Republicans because they not only need to keep Edwards below 50% but Abraham
and responding each needs to get past the other and that you know the the real
game plan for Republicans in this debate was not to attack each other but the
format plus both of them being kind of close in the polls they couldn’t resist
you saw Paul Dudley story where they went at each other for a little bit over
whether or not Abraham had donated a salary
there was another instance where Abraham asked respond II did you in fact support
common core curriculum in the schools which became very controversial and then
you turned against it were you flip-flopping let’s watch and see how
that one played out and I got a opponent here that keeps going around everywhere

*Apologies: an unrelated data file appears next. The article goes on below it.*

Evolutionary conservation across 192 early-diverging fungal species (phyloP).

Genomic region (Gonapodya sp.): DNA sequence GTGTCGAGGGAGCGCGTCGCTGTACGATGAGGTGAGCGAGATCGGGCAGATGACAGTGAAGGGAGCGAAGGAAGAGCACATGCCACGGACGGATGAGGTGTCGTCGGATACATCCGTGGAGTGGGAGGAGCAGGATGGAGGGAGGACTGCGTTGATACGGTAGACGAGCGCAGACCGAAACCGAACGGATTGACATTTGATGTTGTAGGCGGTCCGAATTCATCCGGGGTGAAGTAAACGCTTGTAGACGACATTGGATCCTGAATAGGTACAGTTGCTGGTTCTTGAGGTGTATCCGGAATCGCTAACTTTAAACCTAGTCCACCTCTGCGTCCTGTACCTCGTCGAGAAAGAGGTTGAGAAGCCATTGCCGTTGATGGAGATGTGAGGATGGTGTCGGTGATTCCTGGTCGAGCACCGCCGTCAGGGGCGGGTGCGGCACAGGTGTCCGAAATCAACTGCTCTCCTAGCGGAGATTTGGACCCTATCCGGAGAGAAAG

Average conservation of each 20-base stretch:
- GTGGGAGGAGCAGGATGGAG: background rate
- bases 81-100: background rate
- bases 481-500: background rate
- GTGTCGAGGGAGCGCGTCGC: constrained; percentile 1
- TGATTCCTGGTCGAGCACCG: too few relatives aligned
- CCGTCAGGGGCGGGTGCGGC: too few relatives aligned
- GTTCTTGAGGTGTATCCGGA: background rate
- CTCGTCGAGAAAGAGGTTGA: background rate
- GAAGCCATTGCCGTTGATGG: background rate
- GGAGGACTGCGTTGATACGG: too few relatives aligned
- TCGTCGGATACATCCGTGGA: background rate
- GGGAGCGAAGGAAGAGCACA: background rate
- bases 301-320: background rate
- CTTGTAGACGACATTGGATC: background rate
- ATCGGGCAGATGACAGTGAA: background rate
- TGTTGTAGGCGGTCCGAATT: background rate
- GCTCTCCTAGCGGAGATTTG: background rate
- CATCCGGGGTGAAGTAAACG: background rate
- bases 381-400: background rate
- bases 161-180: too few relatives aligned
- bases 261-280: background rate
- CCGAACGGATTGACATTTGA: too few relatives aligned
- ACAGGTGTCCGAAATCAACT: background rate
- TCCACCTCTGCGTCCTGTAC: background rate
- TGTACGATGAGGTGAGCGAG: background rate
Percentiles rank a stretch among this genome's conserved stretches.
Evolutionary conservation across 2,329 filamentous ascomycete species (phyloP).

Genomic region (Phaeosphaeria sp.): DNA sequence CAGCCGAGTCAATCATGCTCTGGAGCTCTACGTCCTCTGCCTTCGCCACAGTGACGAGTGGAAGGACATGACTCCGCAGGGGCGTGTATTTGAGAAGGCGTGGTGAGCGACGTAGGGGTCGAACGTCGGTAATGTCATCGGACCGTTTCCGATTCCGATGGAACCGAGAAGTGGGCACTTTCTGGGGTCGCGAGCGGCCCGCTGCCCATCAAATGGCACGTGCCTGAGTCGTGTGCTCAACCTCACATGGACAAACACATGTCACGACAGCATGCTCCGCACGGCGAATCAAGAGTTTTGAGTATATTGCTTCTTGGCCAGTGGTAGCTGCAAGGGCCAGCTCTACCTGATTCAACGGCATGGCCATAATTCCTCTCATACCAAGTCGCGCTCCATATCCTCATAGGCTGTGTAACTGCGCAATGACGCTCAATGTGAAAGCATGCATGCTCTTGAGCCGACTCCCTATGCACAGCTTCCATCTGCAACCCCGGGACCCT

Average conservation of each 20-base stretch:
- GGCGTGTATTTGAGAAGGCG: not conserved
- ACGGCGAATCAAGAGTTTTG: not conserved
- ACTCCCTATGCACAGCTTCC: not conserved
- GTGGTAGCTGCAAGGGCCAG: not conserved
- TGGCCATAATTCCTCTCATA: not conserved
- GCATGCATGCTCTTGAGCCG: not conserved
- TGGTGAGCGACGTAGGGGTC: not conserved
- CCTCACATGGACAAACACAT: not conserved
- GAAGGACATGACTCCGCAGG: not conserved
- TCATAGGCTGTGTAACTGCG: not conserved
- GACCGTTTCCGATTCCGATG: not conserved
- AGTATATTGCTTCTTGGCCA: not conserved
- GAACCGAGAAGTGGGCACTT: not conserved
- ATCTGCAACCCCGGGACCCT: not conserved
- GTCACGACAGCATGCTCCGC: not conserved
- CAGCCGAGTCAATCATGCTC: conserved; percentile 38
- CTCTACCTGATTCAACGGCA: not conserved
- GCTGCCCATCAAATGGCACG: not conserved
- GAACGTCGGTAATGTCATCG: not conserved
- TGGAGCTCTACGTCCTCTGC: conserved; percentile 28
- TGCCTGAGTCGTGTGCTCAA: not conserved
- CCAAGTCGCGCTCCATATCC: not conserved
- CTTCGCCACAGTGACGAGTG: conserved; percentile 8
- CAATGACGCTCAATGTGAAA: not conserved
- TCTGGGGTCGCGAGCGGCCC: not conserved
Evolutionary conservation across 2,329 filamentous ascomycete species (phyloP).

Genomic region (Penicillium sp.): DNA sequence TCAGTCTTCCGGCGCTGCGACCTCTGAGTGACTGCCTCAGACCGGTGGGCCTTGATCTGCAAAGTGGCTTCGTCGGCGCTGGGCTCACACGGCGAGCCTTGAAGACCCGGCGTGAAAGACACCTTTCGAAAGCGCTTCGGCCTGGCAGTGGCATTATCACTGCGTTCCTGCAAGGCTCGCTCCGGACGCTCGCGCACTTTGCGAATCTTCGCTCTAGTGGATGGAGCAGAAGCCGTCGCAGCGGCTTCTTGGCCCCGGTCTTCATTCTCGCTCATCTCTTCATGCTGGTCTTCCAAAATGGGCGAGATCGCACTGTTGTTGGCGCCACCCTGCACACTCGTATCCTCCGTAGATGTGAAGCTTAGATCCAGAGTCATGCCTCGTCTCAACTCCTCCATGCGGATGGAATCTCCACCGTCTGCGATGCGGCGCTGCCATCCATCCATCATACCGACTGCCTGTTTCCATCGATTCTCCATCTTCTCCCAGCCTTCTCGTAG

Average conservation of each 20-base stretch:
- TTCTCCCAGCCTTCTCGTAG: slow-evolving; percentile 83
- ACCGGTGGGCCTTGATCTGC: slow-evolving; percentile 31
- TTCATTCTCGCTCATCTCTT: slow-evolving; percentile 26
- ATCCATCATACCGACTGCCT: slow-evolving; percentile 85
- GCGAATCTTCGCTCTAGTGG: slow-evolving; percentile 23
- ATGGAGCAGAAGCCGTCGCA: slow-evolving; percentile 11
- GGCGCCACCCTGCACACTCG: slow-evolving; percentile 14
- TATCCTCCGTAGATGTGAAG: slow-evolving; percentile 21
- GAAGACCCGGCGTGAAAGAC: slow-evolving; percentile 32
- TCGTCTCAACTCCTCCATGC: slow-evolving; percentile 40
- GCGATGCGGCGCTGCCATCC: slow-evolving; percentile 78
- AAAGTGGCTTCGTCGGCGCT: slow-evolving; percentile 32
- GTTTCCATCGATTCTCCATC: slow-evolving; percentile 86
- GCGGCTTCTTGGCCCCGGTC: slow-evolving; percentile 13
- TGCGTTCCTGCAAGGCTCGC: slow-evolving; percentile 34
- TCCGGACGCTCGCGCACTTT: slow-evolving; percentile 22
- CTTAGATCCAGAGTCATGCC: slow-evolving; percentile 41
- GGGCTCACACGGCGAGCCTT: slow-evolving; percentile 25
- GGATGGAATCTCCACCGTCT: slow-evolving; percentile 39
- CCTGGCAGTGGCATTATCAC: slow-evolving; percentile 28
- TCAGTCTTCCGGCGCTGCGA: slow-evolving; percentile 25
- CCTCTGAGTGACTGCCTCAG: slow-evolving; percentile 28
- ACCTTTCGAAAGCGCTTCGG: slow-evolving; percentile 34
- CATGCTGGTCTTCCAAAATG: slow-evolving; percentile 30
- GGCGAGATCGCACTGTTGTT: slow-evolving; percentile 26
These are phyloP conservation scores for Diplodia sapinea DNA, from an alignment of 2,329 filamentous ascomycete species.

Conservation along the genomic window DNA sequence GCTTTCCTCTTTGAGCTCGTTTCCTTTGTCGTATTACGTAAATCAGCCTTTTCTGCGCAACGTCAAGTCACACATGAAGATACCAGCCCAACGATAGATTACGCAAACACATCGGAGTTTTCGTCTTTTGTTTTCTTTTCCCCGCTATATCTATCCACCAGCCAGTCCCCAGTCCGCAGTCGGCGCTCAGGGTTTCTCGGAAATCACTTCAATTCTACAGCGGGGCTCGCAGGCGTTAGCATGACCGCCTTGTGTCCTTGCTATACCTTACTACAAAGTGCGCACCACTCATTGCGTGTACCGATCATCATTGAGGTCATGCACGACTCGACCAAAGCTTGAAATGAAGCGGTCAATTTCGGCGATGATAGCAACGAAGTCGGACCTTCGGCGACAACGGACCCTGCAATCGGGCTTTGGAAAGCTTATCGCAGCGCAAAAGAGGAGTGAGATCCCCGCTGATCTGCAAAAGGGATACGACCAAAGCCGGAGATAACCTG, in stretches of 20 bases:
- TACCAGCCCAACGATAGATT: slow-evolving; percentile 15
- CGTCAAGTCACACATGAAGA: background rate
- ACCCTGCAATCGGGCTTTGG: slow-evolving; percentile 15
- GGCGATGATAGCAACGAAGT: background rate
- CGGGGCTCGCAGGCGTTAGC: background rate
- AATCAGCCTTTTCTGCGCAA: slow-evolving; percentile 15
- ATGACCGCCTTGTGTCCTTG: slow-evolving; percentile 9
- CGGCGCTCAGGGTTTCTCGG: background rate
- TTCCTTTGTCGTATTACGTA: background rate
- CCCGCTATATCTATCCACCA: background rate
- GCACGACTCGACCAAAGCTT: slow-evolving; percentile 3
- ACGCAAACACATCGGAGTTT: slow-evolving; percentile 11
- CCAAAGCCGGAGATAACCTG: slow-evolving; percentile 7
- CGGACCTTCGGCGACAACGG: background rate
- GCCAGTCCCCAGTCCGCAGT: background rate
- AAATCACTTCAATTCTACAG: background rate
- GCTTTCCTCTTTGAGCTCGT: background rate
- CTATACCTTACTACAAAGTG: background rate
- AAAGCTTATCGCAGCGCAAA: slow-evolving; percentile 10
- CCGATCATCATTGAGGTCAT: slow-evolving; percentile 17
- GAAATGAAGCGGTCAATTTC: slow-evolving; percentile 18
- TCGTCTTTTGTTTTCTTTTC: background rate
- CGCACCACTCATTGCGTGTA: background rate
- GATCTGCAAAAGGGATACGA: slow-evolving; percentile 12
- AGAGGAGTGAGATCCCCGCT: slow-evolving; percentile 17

I go and says Eddie respond he still supports Common Core I every time I go
somewhere he still outright lie about it and I’ve been saying this for months and
it goes back years four years ago when they took common carotid system he
didn’t know what common core was two years ago true and Allison you tell me
one thing never let it in in the first place yeah I didn’t let it in you tell
me what you’ve done to stop Jimmy one thing that you’ve done have given the
fuck tell me one thing you don’t run you can’t say it you don’t even know how
many states brought it up look at it just look that’s what you got oh that’s
a political politician trying to start don’t lie about what your brother’s not
alive all right mr. Abraham’s yeah when you need when two candidates
need to be joining forces to attack the third guy and they wind up calling each